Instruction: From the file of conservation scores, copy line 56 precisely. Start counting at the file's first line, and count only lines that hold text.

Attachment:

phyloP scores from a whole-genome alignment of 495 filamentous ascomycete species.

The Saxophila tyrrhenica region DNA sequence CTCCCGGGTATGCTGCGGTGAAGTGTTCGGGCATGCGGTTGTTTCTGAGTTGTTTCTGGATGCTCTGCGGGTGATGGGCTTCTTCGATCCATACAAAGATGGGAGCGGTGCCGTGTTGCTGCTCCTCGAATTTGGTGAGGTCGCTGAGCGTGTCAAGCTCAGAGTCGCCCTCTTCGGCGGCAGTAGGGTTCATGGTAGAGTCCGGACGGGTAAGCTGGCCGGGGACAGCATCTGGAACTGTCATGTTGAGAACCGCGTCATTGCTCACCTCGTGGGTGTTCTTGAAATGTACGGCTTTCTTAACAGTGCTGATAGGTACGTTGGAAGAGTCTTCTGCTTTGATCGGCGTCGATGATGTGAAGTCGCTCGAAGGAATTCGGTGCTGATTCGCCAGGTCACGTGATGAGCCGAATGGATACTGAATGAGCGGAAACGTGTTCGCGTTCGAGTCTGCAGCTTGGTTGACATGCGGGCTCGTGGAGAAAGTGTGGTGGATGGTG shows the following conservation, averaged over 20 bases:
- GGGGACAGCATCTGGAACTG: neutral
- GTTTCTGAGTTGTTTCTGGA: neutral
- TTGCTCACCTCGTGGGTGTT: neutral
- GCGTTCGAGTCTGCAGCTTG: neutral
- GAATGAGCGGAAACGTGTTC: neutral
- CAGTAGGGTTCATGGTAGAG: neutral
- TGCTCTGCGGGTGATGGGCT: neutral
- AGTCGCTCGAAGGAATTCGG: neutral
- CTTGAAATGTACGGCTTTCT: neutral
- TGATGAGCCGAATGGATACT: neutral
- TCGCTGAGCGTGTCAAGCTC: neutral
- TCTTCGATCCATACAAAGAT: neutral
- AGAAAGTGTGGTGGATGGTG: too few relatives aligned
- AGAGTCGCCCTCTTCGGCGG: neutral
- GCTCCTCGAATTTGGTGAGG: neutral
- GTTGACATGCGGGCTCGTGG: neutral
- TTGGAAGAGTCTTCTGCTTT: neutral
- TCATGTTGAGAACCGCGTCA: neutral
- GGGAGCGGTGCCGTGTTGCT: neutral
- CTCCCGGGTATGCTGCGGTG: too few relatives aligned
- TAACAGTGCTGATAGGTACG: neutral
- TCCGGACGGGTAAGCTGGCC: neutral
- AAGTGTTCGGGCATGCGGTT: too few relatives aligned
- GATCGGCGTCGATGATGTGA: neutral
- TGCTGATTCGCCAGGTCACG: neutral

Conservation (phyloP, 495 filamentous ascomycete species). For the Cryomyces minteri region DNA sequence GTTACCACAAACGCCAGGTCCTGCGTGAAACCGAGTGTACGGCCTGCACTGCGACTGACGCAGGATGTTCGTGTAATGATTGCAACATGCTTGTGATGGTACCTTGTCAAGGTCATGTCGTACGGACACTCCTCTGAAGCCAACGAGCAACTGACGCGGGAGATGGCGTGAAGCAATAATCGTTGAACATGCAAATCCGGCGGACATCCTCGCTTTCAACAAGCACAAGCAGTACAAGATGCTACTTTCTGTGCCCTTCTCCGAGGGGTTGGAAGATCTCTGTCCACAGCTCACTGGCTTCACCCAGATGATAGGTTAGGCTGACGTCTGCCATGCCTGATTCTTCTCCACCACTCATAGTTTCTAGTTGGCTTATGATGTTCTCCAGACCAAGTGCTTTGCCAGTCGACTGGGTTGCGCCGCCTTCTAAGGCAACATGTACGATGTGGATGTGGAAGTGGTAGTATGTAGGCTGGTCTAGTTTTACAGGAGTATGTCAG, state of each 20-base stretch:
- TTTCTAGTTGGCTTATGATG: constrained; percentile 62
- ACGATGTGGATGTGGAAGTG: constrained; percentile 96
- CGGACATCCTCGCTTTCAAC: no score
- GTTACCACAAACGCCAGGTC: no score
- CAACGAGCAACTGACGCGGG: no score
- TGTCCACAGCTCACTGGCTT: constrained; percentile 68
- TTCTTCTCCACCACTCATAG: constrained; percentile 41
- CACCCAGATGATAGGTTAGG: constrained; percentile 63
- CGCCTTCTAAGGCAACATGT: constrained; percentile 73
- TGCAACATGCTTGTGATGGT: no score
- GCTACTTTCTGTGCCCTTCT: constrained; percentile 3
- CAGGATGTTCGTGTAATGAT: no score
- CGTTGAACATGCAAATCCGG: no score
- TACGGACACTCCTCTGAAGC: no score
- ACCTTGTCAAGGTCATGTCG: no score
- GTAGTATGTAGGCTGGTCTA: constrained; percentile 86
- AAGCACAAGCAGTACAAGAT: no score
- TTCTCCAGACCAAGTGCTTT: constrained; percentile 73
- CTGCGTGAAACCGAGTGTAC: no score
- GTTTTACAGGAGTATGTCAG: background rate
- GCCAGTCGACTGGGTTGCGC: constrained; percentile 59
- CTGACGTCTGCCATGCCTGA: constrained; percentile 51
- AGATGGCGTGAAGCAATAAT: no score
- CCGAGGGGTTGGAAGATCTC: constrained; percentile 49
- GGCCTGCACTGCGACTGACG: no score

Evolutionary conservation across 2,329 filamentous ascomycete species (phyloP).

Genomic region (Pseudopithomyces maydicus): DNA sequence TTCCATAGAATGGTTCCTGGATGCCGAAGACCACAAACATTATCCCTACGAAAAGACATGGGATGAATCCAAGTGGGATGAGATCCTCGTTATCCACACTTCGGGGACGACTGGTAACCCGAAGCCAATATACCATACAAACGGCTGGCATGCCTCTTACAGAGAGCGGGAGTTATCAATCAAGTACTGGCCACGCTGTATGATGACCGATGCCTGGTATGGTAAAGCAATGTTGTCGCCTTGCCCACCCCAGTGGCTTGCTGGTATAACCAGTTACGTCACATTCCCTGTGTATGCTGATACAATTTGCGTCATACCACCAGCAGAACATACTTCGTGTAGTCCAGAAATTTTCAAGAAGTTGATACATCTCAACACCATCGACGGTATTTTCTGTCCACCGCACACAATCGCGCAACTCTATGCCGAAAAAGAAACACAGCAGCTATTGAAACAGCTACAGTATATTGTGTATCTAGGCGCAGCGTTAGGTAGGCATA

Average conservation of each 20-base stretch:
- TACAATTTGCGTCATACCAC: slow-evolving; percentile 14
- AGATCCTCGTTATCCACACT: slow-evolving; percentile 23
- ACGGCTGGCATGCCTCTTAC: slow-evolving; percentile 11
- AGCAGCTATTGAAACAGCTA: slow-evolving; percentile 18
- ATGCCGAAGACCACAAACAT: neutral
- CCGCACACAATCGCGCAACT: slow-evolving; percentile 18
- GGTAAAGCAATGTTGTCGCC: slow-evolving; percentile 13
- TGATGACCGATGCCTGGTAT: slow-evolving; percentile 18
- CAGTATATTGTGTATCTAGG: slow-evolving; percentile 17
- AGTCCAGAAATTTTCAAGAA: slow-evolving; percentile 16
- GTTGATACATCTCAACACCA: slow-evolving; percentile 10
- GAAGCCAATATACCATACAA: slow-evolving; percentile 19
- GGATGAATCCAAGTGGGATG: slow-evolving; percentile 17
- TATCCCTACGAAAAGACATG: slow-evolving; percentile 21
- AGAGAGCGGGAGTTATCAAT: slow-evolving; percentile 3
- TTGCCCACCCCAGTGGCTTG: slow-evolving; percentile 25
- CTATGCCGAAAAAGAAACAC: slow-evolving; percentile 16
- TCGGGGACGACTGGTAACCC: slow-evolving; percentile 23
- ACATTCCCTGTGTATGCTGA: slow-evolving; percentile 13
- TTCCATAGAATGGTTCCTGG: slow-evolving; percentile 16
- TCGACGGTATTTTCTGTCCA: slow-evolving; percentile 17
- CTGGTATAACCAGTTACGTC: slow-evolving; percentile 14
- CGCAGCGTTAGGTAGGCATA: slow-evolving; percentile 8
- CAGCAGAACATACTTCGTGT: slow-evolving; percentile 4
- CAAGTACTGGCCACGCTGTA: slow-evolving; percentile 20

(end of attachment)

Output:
Average conservation of each 20-base stretch: